This is significant because everything we discover about Cavenaugh’s “haunt” is filtered through Eastman’s lawyerly credulity, leaving the reader unsure as to how much of the young man’s story is accurate. We never witness the spectral figure directly interact with Cavenaugh; when he and Eastman return home from their limo ride, the only evidence that someone has been in Cavenaugh’s rooms is a lingering scent of cigarette smoke and an open window leading to the fire escape. When Cavenaugh points out a figure in the alley below, Eastman does not get a clear view of the shadowy person. (The same occurs in the limo, when Cavenaugh questions his passenger about the possible occupant of a hansom cab he glimpses out the car’s window.)
By choosing this mode of narration, Cather is able to insert an element of ambiguity into her story that closely resembles that of Henry James in “The Turn of the Screw.” Is Cavenaugh’s aged tormentor real, or is the young man mad? If real, is the old man a doppelgänger, a manifestation of some future iteration of Cavenaugh – the physical consequence of his dissolute lifestyle? These questions are never answered within the text of the story.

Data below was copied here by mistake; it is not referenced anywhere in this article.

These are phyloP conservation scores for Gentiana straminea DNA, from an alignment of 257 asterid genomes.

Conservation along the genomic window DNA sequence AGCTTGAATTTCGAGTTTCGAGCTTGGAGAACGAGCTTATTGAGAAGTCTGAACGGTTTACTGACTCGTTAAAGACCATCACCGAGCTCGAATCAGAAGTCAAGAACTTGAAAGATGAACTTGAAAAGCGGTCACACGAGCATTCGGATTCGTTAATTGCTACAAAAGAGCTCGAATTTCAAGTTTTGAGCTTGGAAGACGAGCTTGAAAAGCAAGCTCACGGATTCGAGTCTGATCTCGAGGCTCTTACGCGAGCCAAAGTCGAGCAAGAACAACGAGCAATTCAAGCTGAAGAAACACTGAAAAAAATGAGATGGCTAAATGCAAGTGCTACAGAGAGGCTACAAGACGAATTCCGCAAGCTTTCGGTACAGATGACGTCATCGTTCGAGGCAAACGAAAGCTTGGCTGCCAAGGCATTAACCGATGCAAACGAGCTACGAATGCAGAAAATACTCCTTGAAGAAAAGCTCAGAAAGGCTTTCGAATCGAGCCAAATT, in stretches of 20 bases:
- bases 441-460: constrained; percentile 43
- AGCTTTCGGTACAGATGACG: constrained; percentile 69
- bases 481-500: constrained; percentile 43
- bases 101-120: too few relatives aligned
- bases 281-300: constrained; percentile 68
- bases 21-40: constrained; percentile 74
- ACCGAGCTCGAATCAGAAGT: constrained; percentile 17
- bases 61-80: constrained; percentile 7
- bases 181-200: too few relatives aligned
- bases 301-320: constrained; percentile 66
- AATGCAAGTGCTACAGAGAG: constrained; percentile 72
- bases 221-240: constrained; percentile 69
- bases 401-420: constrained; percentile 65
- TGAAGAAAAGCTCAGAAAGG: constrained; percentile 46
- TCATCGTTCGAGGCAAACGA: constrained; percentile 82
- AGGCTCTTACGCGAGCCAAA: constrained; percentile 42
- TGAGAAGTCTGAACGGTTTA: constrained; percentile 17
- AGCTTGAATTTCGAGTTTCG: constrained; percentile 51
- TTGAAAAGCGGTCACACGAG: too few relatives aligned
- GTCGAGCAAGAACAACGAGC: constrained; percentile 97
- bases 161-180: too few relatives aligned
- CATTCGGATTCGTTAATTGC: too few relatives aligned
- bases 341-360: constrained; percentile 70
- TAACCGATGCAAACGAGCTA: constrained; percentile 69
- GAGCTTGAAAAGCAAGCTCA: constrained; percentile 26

Nor is the ghostly figure of the old man the only double Cavenaugh has in the tale. On the wall of his apartment is a picture of Cavenaugh’s late brother, Brian, a twin. When Eastman charges into Cavenaugh’s room at the climax, this picture is turned toward the wall. According to Cavenaugh, it was the old man who turned the photograph around. If true, what inspired him to do this? And why does Cavenaugh claim to feel such close responsibility for the “old gentleman”?
Cather’s approach to the narration obviates her from what James referred to as “weak specification” – concrete details that would diminish the unease and creepiness of the story by rendering clear the various ambiguities and sanding down the psychological rough edges. The story’s unnerving aspect results precisely from the fact that as readers we can never be sure how thoroughly to believe Cavenaugh. Though it is evident from his final act that whether he is mentally ill or actually bedevilled by some supernatural force, his torment is real, as are the tragic and inevitable consequences.